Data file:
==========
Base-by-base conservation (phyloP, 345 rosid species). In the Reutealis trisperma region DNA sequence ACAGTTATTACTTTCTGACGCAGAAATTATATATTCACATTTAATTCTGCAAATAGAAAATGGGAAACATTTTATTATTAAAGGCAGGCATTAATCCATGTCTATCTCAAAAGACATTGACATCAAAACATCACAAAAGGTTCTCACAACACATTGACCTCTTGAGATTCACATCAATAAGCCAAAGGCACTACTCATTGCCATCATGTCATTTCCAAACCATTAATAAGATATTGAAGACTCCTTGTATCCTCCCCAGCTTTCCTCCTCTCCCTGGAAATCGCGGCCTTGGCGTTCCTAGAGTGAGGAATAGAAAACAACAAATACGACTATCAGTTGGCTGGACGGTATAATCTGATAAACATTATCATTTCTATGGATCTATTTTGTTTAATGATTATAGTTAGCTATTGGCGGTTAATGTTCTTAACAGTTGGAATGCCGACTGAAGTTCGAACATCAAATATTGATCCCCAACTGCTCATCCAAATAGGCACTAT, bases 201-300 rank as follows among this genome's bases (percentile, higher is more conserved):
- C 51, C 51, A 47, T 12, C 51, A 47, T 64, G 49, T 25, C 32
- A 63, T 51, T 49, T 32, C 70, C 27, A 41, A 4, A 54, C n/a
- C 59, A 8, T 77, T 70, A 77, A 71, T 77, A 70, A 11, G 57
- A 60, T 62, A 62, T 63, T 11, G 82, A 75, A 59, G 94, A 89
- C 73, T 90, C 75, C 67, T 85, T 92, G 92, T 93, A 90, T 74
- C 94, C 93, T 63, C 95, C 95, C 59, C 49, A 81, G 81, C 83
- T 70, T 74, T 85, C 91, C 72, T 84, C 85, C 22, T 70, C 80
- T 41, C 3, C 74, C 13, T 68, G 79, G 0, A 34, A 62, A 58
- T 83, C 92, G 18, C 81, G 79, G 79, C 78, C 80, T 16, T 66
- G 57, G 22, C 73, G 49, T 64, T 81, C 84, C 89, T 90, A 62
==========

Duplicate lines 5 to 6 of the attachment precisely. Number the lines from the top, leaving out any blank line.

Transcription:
- A 60, T 62, A 62, T 63, T 11, G 82, A 75, A 59, G 94, A 89
- C 73, T 90, C 75, C 67, T 85, T 92, G 92, T 93, A 90, T 74